Hints of a Better Defense


Years ago Gregg Popovich participated in a coaching clinic in Belgrade, and part of his work there included preparing two articles for FIBA Assist Magazine on the Spurs’ game philosophy. In those articles Popovich discussed the Spurs’ approach to defending the corner three–a high priority for every Popovich-coached defense–in this way:

One of the best positions for shooting is when the player is positioned in the corner on the ball side. The majority of coaches want their players to try and stop the penetration by moving the defender X4 to play this defensive role. I do just the opposite. A defender from the angle never helps on penetration because I won’t let the offense make a shot from the corner [emphasis mine]. This defensi-ve concept is, among other things, one of the reasons why San Antonio was second in the NBA defensive statistics for the lowest percentage of three-point shots made by opponents [2002-3].

These words from Coach Popovich provide a little background to the recent sideline flap between Popovich and Tony Parker. That flap, which was nothing more than a slightly elevated but entirely common exchange between coach and player, was chronicled by LJ Ellis of SpursTalk.

It’s rare to see Tony Parker and Pop yelling at each other but that took place early in the second quarter against the Pistons. Here was the scenario: Parker didn’t close all the way out on Rodney Stuckey when Stuckey was in the corner behind the three-point line. Instead, Parker closed out to within about five feet to protect against the drive. Stuckey proceeded to rise up and knock down the three-pointer after a slight hesitation.

Pop, as is usually the case when an opposing player gets an open three-pointer, wasn’t too happy. On the next stoppage, he yelled at Parker for not closing out. He then took Parker out of the game and the two exchanged more heated words. Why was Parker angry? He felt he was following the scouting report. Coming into the game, Stuckey was 14.7% on three-pointers. Even worse than that, he had missed his last ten from downtown and was just one for his last 19.

After the game, as Ellis notes, Pop took a moment to praise Parker’s 4th quarter defense. Spurs.com captured that praise in their postgame video:

My take on this is all positive because it’s evidence of the sort of attention to detail San Antonio’s defense needs to regain its spot among the NBA’s elite teams. And, after a slow start, they’re getting there. The Spurs began the season ranked in the 20s in terms of defensive efficiency. As of this morning, the Spurs have inched their way into 7th. They give every indication that their ascent into the top five or, more optimistically, three defenses in the league is  simply a matter of dates falling off the calendar.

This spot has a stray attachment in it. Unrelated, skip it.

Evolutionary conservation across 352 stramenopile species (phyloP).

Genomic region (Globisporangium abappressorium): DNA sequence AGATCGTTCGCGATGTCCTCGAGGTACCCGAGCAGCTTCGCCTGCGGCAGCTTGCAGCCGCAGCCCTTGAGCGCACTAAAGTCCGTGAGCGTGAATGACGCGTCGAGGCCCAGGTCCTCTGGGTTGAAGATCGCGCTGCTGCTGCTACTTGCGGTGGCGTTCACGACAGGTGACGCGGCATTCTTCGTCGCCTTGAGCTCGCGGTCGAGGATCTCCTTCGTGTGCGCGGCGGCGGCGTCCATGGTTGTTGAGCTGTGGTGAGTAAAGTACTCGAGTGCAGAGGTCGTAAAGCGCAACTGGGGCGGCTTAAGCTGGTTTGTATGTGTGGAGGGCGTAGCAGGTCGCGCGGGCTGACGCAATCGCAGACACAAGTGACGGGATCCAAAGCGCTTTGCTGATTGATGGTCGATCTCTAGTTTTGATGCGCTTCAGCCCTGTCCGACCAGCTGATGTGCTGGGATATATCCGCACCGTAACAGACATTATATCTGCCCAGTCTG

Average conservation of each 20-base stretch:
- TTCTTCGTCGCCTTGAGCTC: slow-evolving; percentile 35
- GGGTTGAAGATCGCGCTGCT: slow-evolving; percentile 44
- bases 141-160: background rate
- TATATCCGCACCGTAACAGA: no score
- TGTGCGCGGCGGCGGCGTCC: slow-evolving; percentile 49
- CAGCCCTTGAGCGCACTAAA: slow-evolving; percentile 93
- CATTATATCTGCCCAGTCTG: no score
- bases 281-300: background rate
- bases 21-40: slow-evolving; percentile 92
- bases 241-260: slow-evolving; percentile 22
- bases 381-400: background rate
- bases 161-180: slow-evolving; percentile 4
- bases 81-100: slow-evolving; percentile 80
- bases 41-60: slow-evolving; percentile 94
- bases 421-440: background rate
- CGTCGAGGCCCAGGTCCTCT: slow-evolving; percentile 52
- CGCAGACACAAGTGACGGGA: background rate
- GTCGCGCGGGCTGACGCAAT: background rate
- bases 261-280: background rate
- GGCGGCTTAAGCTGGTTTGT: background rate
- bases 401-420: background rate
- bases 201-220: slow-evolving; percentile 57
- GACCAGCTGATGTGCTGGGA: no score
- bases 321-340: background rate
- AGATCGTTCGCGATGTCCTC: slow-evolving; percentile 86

The Spurs allowed an embarrassing 52 first half points against the Pistons, a total that won’t fly for a Spurs coaching staff that tries to hold opponents at or below 22 points a quarter. San Antonio clamped down on the Pistons in the second half, and Manu Ginobili’s non-stop defensive  energy helped lead the way. The Spurs held Detroit to 40 second half points.  Ginobili was on the charge-taking end of two offensive fouls and collected a steal in the same stretch of play.

Over the summer, Steve Ilardi shocked me by advancing an statistic which advertised Manu Ginobili as the league’s third best perimeter defender over the previous 6 seasons. That conversation was in the context of Bruce Bowen’s retirement, but Dr. Ilardi included Ginobili as an attention-grabbing aside.

I just went back and looked at Bowen’s Defensive APM in a six-year average model (all seasons evenly weighted from 2003-2009).  His Defensive APM number of +2.95 was 4th best among perimeter (non-big) starters/high-minute guys over that span.  He only trailed [Ron] Artest (+5.09), [Shane] Battier (+3.92), and (ironically enough) [Manu] Ginobili (+3.24).

In the earlier stages of this season, the Spurs’ defense looked dreadful, and Manu Ginobili’s individual play wasn’t anything to brag about. His current defensive rating is still muddied by his slow start, and is one of the worst on the team. Over the course of the first 20-25 games, Manu was a half-Ginobili; he couldn’t finish at the rim and he wasn’t a pest on the perimeter. Writers tend to focus their scrutiny of San Antonio’s defense around the loss of Bruce Bowen and the performance of Tim Duncan. But let it be known, Manu Ginobili’s defense is indispensable to the team’s success. And he’s starting to get his groove back.